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Centre's language on healthcare sector worrisome: Expert

DECCAN CHRONICLE.
Published Feb 1, 2021, 4:15 am IST
Updated Feb 1, 2021, 11:59 am IST
Healthcare policy must not become beholden to ‘saliency bias,’ said the president of Infection Control Academy of India
Picture used for representational purposes only (Image source: Pixabay)
 Picture used for representational purposes only (Image source: Pixabay)

 Hyderabad: Amidst widespread hopes among public health policy experts and state governments that the Centre will make good on the headline ‘Healthcare takes centre stage, finally!’ in the Economic Survey 2020-21, released on Friday, it has been pointed out that some of the language the report employs is alarming.

It is worrisome that the Economic Survey repeats the phrase “healthcare policy must not become beholden to ‘saliency bias’,” according to Dr Ranga Reddy Burri, president of Infection Control Academy of India.

 

This phrase, he said, and the further explanation “where policy over-weights a recent phenomenon that may represent a six sigma event that may not repeat in an identical fashion in the future” is really alarming.

‘Six sigma event’ refers to an extremely rare happening, and saliency bias is the tendency to focus on prominent items.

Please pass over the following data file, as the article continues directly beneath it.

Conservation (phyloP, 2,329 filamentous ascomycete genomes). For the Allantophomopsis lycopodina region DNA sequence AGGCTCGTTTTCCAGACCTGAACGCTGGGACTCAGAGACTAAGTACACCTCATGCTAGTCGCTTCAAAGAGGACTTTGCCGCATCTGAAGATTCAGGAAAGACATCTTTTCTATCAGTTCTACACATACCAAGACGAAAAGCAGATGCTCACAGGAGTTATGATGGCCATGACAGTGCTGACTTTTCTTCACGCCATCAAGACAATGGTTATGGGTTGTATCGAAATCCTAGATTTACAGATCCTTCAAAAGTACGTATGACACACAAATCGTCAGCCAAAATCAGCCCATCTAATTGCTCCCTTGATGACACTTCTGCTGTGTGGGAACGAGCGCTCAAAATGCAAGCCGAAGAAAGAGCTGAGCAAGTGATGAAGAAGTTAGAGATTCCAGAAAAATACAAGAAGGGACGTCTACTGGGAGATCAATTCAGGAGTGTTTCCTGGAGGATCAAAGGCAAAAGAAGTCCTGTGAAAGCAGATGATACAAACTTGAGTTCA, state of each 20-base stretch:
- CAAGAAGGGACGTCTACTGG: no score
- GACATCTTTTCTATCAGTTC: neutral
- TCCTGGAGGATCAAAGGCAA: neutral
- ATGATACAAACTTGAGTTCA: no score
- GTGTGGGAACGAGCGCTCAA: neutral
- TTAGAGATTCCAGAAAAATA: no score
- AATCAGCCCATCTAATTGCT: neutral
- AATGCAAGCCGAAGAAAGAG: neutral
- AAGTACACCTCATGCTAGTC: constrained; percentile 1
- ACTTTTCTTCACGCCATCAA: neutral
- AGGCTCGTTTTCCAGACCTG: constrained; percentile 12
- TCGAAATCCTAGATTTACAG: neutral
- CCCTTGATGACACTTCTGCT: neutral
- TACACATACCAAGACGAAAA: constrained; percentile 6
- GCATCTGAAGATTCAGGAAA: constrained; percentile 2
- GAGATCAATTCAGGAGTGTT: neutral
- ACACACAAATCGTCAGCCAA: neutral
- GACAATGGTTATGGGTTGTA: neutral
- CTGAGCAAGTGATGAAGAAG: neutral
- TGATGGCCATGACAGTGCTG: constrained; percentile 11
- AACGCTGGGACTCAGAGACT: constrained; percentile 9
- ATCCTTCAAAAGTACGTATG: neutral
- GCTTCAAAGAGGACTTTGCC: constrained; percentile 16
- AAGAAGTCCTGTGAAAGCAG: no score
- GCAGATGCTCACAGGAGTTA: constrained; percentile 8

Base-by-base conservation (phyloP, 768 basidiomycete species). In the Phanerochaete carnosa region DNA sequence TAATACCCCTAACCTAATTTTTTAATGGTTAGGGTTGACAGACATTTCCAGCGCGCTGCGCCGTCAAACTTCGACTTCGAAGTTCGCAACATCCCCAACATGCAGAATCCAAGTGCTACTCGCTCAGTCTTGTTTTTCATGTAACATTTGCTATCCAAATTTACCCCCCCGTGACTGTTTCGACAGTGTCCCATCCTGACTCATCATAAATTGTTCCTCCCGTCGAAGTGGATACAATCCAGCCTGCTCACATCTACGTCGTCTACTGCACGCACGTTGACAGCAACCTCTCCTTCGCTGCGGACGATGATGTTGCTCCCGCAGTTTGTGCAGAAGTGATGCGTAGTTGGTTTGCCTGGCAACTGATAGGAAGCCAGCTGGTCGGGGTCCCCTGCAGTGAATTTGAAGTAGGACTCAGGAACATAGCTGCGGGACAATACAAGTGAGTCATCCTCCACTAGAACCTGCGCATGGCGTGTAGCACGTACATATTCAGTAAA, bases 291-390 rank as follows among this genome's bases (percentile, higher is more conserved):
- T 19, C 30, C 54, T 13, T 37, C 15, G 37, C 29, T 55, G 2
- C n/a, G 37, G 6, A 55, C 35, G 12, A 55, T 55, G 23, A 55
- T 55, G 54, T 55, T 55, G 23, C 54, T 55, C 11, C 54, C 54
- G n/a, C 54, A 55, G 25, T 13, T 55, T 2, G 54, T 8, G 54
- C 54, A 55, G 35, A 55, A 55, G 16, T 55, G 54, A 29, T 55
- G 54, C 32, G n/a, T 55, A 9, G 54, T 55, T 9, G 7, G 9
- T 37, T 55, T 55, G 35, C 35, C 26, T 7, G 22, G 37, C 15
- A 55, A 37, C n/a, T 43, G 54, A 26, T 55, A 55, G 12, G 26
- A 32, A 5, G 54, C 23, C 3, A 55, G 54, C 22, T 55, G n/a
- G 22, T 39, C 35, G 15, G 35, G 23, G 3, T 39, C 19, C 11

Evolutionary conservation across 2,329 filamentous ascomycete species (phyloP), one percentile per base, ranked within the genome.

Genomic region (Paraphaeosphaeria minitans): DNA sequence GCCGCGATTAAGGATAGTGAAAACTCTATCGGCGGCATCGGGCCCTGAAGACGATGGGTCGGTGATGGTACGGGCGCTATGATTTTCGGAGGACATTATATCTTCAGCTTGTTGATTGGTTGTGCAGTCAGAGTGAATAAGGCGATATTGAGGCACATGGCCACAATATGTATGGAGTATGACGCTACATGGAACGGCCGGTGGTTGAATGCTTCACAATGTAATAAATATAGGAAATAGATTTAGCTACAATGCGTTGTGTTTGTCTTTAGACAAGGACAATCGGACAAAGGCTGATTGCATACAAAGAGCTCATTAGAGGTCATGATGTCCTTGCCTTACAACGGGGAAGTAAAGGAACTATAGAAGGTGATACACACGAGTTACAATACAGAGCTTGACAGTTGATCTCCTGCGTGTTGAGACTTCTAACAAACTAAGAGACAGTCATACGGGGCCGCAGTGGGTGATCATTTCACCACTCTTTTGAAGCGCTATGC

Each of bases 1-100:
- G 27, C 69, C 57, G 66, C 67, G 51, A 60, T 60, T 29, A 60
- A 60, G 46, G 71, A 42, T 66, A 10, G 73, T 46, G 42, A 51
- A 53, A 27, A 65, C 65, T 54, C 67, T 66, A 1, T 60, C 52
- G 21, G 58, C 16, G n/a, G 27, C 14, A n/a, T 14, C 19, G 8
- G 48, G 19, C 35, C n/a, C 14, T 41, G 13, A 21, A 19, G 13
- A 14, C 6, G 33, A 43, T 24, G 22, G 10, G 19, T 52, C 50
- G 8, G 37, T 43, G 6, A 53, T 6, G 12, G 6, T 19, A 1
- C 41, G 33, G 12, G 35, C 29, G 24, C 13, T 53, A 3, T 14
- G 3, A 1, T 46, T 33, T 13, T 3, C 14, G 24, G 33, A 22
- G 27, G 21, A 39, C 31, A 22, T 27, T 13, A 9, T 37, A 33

“If the policy is going to be centred around this thinking and Budget allocations are made accordingly, then we are condemned to go for next healthcare emergency unprepared. We can predict with high certainty that next and further healthcare emergencies will be yet another zoonotic origin infection,” Dr Ranga Reddy said.

 

The section, ‘Covid-19 and India’s Health Care Policy’, in Chapter 5 of the Economic Survey, says “pandemics represent rare events.” This, Dr Ranga Reddy said, represents outdated thinking with the likes of the World Health Organisation, Centres for Disease Control and the United Nations, among others, “untiringly voicing that the next pandemic is around the corner and we need to gear up.”

Instead of attributing decisions to a ‘saliency bias’, India, Dr Ranga Reddy said, needs to prioritise policies and budgetary allocations around communicable diseases to tackle the current pandemic that is nowhere near the “beginning of its end.” India needs a robust pandemic preparedness plan oriented towards an approach that preempts and mitigates future health emergencies.

 

The Covid-19 pandemic exposed vulnerabilities in the country’s public healthcare system that were major impediments in India’s Covid-19 containment strategy. Though private healthcare players stepped in to fill some gaps, the high cost profit oriented private sector is not adequate to deal when a crisis strikes, he said.

Dr Ranga Reddy hoped that the government’s healthcare spend that stayed at around 1 per cent of GDP for close to 15 years, will be increased to at least 2-3 per cent over the next three years. Substantial allocations are needed for adding more beds in the public sector, strengthening of primary and secondary health centres, improving healthcare worker to population ratios, improving surveillance and monitoring of infectious diseases, and investing in research and development of pharmaceuticals and vaccines, are required.

 

Non-communicable diseases too need allocations that will together make the country all time ready for any health emergency, he said.

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Location: India, Telangana, Hyderabad




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